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People v. Dantzler

State of New York Supreme Court, Appellate Division Third Judicial Department


June 18, 2009

THE PEOPLE OF THE STATE OF NEW YORK, RESPONDENT,
v.
ERIC DANTZLER, APPELLANT.

The opinion of the court was delivered by: Stein, J.

MEMORANDUM AND ORDER

Calendar Date: April 20, 2009

Before: Cardona, P.J., Mercure, Kavanagh, Stein and McCarthy, JJ.

Appeal from a judgment of the County Court of Broome County (Smith, J.), rendered November 5, 2007, convicting defendant upon his plea of guilty of the crime of robbery in the first degree.

Defendant was charged in a two-count indictment stemming from his participation in an armed robbery of a jewelry store in the Town of Union, Broome County. In full satisfaction of the indictment, defendant pleaded guilty to the crime of robbery in the first degree and was sentenced pursuant to the plea agreement to a term of imprisonment of five years to be followed by five years of postrelease supervision. Defendant now appeals and we affirm.

Defendant's contentions that his plea was not voluntarily or knowingly entered and that he was denied the effective assistance of counsel are not preserved for our review given his failure to move to withdraw his plea or vacate the judgment of conviction (see People v Creech, 56 AD3d 899, 900 [2008]; People v Sorey, 55 AD3d 1063, 1064 [2008], lv denied 11 NY3d 930 [2009]; People v Johnson, 54 AD3d 1133, 1134 [2008]; People v Barclay, 1 AD3d 705, 705 [2003], lv denied 1 NY3d 567 [2003]). With regard to the plea, "the narrow exception to the preservation rule is inapplicable inasmuch as defendant did not make any statements during his plea allocution which negated an essential element of the crime or otherwise cast significant doubt on his guilt" (People v Wright, 40 AD3d 1314, 1314 [2007]). Even if defendant's arguments were preserved, they are without merit.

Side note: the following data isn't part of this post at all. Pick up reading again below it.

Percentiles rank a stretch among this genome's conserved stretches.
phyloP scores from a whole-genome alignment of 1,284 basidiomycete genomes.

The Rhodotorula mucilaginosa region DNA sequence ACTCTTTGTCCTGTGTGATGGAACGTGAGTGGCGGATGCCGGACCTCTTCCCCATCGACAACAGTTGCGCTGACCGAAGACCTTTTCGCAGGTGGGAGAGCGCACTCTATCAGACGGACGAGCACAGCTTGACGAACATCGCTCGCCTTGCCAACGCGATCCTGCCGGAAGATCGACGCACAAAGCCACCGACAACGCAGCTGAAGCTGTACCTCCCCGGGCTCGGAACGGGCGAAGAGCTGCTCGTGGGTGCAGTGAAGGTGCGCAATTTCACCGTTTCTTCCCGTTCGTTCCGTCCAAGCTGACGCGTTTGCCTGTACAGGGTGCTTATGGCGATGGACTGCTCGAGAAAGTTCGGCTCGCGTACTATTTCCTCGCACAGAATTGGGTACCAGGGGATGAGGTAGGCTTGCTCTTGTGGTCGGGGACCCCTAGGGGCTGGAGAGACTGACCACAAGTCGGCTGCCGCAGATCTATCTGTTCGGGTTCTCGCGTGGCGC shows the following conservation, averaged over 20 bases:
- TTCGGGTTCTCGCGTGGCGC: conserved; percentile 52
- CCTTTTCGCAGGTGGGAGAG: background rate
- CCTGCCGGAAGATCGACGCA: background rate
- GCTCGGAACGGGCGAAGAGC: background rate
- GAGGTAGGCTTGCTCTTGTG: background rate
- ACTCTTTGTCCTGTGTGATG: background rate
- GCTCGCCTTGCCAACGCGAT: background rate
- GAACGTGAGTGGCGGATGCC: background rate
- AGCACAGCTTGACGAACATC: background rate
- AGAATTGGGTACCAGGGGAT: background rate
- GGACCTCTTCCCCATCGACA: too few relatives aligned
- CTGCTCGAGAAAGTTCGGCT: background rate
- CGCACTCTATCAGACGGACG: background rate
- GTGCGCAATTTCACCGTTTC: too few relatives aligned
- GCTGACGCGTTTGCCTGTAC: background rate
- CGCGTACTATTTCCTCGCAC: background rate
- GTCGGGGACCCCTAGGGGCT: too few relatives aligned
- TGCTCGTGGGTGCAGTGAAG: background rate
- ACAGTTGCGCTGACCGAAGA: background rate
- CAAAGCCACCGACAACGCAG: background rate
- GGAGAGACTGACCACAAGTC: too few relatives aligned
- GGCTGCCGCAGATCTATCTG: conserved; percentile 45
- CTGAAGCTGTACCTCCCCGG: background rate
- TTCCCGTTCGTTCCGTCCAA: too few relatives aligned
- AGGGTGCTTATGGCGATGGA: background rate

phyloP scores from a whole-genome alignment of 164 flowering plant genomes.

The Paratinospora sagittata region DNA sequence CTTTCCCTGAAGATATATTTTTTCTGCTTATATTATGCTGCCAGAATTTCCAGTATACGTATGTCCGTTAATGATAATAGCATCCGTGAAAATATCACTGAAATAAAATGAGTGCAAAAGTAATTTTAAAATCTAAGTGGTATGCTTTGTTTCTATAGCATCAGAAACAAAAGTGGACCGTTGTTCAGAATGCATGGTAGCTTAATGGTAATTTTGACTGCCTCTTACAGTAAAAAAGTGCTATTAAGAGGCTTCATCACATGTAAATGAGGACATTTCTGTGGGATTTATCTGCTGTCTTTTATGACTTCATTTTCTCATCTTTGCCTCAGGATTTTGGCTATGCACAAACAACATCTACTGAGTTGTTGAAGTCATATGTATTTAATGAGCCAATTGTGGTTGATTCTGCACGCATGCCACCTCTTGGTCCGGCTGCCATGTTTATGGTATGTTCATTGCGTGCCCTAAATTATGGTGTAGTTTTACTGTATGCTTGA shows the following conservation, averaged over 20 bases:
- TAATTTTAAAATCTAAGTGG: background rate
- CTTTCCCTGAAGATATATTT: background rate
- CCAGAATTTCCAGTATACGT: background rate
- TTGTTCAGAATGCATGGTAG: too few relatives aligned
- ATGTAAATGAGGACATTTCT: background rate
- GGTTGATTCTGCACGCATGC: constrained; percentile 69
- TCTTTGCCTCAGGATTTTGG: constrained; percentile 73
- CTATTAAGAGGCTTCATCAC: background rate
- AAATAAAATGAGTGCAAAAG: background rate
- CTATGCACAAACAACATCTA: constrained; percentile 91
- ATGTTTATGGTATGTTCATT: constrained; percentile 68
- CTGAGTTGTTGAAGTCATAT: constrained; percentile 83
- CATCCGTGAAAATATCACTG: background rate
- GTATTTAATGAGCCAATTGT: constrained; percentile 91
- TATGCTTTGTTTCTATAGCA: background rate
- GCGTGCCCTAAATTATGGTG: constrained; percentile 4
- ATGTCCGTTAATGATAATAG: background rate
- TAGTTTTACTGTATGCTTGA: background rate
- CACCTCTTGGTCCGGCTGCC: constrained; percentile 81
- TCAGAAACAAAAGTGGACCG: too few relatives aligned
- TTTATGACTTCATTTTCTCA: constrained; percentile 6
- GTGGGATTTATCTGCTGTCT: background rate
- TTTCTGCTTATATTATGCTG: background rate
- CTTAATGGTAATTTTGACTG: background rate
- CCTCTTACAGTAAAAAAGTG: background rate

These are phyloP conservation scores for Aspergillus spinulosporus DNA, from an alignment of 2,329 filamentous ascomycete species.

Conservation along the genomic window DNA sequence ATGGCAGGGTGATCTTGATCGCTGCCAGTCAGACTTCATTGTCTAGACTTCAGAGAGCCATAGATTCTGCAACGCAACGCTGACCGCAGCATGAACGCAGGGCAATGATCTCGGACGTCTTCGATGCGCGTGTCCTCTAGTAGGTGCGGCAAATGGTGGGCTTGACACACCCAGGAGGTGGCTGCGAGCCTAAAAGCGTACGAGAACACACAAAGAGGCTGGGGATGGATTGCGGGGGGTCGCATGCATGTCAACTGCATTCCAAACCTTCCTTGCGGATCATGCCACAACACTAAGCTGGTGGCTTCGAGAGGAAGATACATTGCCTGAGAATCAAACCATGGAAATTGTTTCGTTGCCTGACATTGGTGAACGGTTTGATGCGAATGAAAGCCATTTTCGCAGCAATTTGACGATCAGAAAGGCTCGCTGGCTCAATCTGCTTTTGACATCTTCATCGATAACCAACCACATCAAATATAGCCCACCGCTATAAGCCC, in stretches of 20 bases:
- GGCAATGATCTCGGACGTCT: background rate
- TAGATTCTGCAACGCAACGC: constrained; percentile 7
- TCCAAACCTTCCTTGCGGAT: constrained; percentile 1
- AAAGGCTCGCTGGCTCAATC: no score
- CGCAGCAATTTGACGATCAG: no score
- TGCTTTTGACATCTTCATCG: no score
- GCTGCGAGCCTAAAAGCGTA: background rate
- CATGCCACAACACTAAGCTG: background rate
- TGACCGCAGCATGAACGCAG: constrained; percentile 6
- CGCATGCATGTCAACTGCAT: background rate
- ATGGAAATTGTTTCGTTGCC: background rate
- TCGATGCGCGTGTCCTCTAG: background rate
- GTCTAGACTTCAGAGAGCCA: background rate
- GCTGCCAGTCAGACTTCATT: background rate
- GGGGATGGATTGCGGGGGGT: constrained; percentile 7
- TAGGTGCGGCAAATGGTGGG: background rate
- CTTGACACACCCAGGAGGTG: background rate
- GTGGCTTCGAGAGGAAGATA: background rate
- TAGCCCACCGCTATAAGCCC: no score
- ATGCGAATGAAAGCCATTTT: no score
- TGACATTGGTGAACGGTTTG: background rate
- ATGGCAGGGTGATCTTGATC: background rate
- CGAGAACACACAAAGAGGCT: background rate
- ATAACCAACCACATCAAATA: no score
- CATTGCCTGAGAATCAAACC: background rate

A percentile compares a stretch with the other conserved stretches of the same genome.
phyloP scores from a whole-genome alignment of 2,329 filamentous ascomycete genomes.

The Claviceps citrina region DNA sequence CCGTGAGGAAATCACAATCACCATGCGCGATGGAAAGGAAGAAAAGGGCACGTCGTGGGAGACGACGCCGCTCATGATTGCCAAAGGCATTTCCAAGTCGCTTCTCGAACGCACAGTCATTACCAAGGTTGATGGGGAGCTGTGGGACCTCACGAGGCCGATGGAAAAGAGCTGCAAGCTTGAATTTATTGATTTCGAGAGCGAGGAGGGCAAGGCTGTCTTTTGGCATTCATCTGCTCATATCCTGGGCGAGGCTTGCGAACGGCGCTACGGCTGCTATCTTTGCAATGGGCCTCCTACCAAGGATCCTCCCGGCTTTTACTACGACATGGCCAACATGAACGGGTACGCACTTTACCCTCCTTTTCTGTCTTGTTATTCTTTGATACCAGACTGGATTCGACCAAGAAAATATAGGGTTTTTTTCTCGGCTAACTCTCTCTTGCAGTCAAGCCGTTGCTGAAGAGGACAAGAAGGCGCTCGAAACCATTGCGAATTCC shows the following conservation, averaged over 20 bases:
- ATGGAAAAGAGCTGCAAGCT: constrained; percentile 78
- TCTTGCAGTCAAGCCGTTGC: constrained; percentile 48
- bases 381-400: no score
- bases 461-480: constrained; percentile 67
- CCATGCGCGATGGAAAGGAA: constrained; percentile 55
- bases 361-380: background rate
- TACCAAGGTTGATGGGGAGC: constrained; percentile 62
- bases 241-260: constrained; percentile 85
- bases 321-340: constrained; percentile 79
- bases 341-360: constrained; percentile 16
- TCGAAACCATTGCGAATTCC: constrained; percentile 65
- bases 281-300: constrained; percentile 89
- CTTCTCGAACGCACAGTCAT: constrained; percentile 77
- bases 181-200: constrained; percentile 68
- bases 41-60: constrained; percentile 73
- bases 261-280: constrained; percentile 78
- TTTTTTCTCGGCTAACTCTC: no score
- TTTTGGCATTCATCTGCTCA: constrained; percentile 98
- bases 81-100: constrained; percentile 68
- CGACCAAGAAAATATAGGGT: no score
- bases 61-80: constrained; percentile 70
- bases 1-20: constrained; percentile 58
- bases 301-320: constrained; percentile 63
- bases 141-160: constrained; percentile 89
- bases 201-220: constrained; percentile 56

We note, in particular, that County Court's acceptance of defendant's guilty plea without holding a CPL article 730 hearing to determine his competency was not an abuse of discretion. Despite psychiatric determinations finding defendant incompetent approximately three months earlier, the most recent psychiatric evaluations -- conducted after he had been consistently taking medication -- resulted in findings that he was competent to stand trial. In addition, County Court had the opportunity to observe defendant at the time of his plea and the record reflects that defendant's responses to the court's questions both prior to entering his plea and during the plea colloquy itself indicated a complete understanding of the nature of the proceedings and his ability to participate in his own defense. Moreover, defendant did not make any request for a hearing after completion of the second set of evaluations finding him competent. Under these circumstances, County Court was not required to conduct a hearing (see CPL 730.30 [2]; People v Harrison, 52 AD3d 969, 970 [2008], lv denied 11 NY3d 737 [2008]; People v Barclay, 1 AD3d at 706). Similarly, there is nothing in the record to persuade us that we should exercise our interest of justice jurisdiction (see CPL 470.15) to reverse defendant's conviction based upon the quality of counsel's representation.

Cardona, P.J., Mercure, Kavanagh and McCarthy, JJ., concur.

ORDERED that the judgment is affirmed.

20090618

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